War of the Rebellion: Serial 076 Page 0774 THE ATLANTA CAMPAIGN. Chapter L.

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HDQRS. MILITARY DIVISION OF THE MISSISSIPPI,

In the Field, September 2, 1864-8 p.m.

Major-General SCHOFIELD:

I have strong evidence that the enemy blew up his magazines and abandoned Atlanta to General Slocum. If this be so, it is unnecessary for us to go farther at this stage. I have parties breaking up the railroad from Jonesborough to our lines, and to-morrow wish you to feel for the McDonough road, so as to command it if possible, but keep up strong connection with General Stanley and do not assault works of the enemy. If he gives you a fair chance punish him. I have couriers back to ascertain the exact state of affairs in Atlanta, and will be governed by what I hear.

Yours,

W. T. SHERMAN,

Major-General, Commanding.

HEADQUARTERS ARMY OF THE OHIO,

September 2, 1864-9.30 p.m.

Major-General SHERMAN,

Commanding Military Division of the Mississippi:

GENERAL: After a long and most tedious march over all sorts of roads, I was barely able to get one division in position on Stanley's left some time after dark. My artillery and trains are not even yet off the road. I found the country roads, by which I was compelled to march, very crooked and difficult. No enemy except cavalry pickets appeared on my flank during the day. I gained no positive information of the enemy's movements, but all reports corroborate the one I sent you this morning about the retreat from Atlanta, destruction of property, &c. General Garrard informs me he sent a regiment to the McDonough road and struck a rear guard retreating southward, but it was too strong for him to attack, I have just received your dispatch of 8 p.m. and will feel out for the McDonough road in the morning. I understand you to mean the road from Fosterville to McDonough. Please inform me if I am not right. I think I can reach that road if Lee does not come in on Hardee's right to-night. But the country is very open in that direction and hence it will be difficult to make any move not in plain view of the enemy without detaching my corps some distance from Stanley. But I will examine the ground carefully and proceed with due caution.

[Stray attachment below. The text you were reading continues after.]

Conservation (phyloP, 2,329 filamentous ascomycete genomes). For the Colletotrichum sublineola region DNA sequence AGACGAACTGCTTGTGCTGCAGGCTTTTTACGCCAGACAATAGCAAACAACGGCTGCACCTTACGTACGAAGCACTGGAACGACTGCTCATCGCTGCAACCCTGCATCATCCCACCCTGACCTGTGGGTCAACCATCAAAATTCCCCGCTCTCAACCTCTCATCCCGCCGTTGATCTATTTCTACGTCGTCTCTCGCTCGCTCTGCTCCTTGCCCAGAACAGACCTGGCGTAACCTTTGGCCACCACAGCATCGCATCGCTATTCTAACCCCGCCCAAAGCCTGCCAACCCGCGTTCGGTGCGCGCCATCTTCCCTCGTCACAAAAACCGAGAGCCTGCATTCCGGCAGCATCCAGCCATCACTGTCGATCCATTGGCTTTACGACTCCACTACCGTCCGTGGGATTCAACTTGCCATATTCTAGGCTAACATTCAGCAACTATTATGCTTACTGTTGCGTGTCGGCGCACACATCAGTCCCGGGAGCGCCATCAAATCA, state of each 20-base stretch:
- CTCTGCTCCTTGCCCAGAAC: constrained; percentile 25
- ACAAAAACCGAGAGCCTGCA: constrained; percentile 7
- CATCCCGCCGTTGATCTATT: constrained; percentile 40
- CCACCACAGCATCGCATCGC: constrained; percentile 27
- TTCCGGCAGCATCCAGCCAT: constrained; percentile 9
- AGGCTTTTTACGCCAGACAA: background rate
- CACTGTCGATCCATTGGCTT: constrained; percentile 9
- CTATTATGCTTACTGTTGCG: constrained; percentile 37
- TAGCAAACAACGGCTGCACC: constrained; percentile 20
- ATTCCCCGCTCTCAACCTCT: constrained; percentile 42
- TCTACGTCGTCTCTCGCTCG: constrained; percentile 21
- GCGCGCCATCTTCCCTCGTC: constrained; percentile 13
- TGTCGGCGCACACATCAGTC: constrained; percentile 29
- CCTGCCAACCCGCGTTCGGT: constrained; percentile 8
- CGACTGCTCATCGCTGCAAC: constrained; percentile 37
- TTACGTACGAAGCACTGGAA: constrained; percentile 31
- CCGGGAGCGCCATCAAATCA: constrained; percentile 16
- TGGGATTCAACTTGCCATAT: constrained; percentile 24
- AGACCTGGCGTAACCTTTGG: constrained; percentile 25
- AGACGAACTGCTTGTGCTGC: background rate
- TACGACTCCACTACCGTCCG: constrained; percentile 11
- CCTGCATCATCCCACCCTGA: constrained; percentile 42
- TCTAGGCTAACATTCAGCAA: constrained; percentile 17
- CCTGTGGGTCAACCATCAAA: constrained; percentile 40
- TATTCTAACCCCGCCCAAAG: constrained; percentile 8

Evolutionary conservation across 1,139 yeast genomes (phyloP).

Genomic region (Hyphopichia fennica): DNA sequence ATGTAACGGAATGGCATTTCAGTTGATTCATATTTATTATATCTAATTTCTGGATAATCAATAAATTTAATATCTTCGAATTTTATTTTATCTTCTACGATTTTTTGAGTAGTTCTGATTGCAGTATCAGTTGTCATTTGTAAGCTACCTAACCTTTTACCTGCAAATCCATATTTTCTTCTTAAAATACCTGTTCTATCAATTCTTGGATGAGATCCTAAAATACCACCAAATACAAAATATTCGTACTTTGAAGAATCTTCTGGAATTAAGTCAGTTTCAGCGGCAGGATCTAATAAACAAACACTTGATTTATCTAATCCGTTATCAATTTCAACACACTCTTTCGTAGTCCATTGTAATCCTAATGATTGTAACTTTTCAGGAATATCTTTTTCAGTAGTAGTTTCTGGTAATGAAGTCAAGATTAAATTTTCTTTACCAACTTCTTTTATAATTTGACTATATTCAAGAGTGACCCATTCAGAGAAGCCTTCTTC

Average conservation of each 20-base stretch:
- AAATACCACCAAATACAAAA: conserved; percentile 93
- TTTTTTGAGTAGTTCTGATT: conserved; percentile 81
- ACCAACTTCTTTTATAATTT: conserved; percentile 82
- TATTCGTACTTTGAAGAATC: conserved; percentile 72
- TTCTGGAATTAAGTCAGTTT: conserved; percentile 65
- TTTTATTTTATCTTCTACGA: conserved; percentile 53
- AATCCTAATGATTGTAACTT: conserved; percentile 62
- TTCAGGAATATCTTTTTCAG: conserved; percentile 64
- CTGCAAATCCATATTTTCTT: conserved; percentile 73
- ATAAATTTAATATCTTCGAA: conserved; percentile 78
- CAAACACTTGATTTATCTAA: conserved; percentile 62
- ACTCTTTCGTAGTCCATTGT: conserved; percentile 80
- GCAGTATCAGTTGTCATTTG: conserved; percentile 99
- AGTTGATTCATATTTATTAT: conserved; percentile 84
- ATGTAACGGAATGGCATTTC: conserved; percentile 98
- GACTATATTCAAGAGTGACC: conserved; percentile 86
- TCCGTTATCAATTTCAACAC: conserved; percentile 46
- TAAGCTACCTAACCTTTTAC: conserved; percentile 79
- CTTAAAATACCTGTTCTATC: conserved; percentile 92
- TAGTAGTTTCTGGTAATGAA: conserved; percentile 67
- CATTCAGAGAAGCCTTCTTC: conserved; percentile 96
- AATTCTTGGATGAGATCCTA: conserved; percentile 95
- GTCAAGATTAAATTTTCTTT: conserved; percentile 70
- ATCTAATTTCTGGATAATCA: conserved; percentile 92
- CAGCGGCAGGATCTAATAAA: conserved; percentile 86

Very respectfully,

J. M. SCHOFIELD,

Major-General.

HDQRS. MILITARY DIVISION OF THE MISSISSIPPI,

In the Field, September 2, 1864-11.20 p.m.

General SCHOFIELD:

Yours of 9.30 is received. The road want to watch is the one indicated as from McDonough to Fosterville, but there will be one to Lovejoy's also, from the nature of things. What I want to know is, is the stand made at Lovejoy's a prearranged thing or mere accident? If the latter, a junction should be prevented; if the former, it demonstrates a